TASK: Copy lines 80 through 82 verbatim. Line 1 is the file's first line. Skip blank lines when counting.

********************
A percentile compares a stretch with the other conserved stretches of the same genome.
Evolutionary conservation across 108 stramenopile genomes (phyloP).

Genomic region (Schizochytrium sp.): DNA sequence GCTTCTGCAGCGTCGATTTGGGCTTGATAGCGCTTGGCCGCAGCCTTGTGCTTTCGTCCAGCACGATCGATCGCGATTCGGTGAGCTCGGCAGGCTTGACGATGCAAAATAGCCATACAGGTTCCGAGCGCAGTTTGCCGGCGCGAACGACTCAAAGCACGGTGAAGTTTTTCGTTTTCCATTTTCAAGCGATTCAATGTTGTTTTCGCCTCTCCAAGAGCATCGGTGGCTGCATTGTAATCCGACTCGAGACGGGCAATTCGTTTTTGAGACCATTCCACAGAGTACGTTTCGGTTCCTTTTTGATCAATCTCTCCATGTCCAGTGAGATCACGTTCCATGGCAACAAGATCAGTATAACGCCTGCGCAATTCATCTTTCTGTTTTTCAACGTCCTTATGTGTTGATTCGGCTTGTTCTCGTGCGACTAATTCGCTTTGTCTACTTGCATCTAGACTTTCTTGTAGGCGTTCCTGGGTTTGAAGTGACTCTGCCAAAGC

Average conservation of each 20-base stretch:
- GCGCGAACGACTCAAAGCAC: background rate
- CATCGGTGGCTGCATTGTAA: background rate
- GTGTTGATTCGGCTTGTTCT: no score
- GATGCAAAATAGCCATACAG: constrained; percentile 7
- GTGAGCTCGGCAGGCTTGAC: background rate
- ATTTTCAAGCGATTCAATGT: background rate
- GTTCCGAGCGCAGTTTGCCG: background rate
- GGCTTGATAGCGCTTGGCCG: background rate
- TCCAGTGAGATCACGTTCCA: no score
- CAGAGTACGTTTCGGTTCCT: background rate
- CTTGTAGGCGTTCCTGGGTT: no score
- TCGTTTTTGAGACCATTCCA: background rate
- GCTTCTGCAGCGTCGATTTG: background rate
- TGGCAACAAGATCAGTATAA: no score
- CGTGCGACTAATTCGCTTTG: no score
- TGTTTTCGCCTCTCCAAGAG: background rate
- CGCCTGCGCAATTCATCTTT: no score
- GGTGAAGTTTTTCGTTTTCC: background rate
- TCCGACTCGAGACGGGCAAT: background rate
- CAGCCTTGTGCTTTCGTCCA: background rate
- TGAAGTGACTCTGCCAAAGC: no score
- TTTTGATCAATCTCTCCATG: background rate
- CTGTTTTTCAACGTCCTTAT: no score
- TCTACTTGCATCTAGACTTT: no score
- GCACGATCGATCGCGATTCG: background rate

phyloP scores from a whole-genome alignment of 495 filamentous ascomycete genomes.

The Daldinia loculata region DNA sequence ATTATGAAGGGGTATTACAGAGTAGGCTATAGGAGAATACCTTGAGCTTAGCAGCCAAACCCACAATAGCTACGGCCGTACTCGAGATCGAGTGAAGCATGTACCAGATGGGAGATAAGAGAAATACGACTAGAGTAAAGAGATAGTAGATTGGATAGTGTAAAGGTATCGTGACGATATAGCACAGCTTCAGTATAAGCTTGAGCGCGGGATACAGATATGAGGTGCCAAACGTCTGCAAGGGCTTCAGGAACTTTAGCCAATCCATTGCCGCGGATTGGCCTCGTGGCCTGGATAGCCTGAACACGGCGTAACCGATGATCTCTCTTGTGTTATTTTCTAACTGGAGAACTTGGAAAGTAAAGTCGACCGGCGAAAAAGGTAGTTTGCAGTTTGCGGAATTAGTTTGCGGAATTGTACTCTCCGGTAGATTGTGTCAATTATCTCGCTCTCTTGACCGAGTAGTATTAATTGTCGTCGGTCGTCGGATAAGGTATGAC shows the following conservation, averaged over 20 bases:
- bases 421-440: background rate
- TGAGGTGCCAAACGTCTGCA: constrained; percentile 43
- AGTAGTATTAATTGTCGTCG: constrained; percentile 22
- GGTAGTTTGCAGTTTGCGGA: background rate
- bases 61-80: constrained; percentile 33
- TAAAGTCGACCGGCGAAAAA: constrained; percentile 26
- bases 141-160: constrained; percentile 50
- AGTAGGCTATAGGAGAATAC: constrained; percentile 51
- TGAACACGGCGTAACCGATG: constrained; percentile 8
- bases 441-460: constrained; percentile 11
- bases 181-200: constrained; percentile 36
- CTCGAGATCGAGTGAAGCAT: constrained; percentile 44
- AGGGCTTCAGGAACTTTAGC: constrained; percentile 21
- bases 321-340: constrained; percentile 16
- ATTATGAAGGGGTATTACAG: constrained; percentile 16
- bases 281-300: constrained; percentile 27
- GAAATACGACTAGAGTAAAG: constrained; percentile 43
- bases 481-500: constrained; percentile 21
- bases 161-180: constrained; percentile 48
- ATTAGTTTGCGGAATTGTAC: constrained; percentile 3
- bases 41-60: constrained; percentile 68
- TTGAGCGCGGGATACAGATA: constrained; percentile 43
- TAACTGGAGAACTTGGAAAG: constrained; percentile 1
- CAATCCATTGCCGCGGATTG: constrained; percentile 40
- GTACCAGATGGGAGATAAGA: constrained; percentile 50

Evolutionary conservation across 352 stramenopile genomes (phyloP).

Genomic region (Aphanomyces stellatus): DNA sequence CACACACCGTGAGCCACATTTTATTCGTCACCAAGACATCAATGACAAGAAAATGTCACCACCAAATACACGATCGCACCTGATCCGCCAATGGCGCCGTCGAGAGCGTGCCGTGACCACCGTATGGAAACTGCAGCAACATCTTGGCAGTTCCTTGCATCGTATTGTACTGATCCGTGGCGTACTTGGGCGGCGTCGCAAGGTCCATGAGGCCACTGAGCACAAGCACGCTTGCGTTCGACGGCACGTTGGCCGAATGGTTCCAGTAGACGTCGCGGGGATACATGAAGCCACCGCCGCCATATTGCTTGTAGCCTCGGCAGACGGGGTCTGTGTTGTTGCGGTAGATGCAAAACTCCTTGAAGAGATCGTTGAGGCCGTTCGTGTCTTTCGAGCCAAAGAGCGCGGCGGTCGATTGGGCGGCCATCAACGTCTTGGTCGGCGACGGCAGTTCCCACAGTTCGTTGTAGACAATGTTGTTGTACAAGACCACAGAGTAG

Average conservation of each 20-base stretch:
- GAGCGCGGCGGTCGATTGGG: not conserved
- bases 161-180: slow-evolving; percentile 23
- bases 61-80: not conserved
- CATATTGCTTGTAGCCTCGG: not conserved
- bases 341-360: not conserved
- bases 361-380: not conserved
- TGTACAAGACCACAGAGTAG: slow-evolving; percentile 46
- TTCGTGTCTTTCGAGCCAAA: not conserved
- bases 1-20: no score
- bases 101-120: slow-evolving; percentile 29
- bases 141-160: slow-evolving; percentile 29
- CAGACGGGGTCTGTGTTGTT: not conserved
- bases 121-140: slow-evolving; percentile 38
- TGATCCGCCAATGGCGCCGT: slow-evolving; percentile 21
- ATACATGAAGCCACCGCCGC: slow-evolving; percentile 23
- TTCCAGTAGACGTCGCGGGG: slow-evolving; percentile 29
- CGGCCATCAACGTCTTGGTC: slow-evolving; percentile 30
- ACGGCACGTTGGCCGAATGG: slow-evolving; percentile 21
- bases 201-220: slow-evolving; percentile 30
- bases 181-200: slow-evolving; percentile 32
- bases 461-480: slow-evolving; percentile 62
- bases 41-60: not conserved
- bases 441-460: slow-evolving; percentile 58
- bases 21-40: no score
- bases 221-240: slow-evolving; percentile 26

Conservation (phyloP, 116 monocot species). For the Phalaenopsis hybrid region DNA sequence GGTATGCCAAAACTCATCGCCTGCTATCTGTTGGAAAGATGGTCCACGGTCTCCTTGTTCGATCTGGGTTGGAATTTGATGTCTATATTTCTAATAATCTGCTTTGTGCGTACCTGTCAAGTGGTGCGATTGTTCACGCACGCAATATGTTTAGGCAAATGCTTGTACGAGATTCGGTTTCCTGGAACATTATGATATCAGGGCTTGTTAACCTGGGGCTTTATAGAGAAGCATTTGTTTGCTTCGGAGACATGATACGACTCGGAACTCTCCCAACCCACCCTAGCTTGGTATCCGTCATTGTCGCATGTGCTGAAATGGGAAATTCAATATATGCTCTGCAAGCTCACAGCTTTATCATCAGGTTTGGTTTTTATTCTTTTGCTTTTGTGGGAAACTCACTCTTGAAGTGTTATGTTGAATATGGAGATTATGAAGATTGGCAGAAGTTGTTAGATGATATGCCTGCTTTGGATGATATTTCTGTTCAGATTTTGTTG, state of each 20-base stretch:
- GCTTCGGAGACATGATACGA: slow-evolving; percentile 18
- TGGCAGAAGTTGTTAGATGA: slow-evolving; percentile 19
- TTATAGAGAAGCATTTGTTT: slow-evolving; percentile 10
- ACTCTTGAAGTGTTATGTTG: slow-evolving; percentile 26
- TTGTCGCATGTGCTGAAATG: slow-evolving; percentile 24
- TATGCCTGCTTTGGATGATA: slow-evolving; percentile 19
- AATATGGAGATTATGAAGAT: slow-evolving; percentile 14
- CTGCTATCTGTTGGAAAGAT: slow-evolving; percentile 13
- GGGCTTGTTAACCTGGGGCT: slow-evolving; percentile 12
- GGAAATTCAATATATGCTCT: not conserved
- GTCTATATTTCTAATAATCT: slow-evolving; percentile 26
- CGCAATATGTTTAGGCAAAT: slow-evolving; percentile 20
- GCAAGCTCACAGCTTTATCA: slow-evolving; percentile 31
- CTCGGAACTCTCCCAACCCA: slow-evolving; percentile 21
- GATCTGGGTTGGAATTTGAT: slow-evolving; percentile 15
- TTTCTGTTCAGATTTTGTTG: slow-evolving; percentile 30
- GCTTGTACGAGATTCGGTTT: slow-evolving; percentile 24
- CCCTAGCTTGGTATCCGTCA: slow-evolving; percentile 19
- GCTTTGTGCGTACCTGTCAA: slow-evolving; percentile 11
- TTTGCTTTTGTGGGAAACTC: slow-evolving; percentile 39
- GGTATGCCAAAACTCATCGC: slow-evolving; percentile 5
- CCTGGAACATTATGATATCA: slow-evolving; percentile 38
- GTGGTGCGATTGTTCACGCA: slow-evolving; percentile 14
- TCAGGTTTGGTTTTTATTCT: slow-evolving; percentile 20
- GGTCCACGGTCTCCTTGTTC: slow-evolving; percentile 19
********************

- bases 461-480: slow-evolving; percentile 62
- bases 41-60: not conserved
- bases 441-460: slow-evolving; percentile 58